Dave broke two strings, and as we were the only band playing, there was no back up guitar. We went into a spooky D minor groove and Clyde did the monologue from "The End" by the Doors. "The Killer Awoke, he put his boots on..." while Dave put a string on. They never noticed a thing. It was a good show, although some fucker threw an ice cube and hit my new bass. Luckily, I know how to say "This is my new bass, you motherfucker and I will hit you in the face" in Spanish. It turns out that the three years of Spanish One I had in high school actually taught me Spanish. Well, it's not perfect Spanish-more like Esperanto retardo- but I am definitely. getting by. It was David's birthday on stage tonight and I got everyone to wish him Happy Birthday in Spanish.
Salamanca is a huge University town so, after we finished playing, the Boom-chp, Boom-chp, Boom-chp music started up. Not my scene, man. A bunch of idiots acting slutty on their parents' dime. I will drink a lot and glare at them. David says it's because I'm a bitter old man. At least I'm a bitter old man in Spain!
The big lesson of today is that riding all day in a van with the boys is only marginally more exciting in Spain. We stopped in Madrid to trade in Pino for a new driver, Ivan, who looks like Pete Donnely from the Figgs. Unfortunately, Dave's cold seems to have worsened. He doesn't sound so good. I am pretty shagged out, too.
People in Spain speak with a built in lisp, so Zaragosa is a swell place to be. Our show went really well at the venue: the Casa Del Loco. Dave rose above his illness and really socked it to them. It was a very large venue and not full, but all the kids shoved themselves up to the front of the stage and danced. They went mental when I announced Dave's birthday.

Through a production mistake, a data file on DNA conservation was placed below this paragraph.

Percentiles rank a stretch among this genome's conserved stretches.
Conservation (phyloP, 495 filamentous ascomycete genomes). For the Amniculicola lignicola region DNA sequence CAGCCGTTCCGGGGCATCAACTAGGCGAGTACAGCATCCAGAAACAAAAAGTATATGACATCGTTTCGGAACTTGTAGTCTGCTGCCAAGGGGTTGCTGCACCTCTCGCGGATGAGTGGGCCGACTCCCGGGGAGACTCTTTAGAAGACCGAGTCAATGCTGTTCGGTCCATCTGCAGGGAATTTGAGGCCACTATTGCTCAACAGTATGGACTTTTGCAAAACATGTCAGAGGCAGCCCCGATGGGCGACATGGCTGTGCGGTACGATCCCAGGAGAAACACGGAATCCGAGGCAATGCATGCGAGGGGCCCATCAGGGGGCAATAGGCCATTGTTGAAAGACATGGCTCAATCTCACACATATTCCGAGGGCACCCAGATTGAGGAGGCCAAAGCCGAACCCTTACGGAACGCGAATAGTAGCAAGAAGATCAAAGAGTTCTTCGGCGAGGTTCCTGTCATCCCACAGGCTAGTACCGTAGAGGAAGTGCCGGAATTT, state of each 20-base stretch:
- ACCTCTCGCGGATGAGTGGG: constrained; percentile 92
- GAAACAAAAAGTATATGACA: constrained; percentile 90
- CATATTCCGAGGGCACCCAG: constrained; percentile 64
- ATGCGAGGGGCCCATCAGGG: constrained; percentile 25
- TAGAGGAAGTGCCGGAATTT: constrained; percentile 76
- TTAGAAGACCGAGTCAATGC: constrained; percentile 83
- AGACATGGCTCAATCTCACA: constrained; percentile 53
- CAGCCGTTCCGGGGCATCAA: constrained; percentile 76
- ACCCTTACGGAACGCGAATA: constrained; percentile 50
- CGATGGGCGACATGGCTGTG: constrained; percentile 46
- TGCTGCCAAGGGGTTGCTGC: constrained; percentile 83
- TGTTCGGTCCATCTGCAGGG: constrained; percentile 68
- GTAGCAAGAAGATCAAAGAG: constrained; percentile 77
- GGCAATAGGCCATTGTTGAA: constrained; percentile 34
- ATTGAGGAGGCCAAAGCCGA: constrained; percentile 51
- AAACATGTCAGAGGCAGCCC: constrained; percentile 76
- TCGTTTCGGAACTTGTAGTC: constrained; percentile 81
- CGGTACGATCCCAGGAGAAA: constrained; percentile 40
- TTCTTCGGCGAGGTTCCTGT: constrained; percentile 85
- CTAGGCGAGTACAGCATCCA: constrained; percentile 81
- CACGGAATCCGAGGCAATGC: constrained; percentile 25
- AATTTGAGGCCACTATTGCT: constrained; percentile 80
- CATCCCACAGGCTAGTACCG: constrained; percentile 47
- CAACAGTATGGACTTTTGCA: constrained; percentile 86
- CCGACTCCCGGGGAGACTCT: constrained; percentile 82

After the show, this girl Anna, and her friends Olga & Laura and her boyfriend helped us carry our gear to the van (they insisted) and then gave Dave & myself a little tour of Zaragosa. There's a huge basilica dedicated to the Virgin Mary of Pilar which they tell us is a huge tourist destination. We went and sat at the top of this water fountain and talked for a while. They are all big Gigolo Aunts fans so we told them that the Aunts like it when people call them "big pussies". We also told them that Dave Gibbs is a "Sex Bomb" which is a stupid Tom Jones song that's popular in Spain right now, and that Steve Hurley has a glass eye. They promised to repeat these things the next time the Aunts play in Zaragosa. We had a really nice time in Zaragosa and I even managed to get up a bit early the next morning and take a look inside the basilica. Fantastic.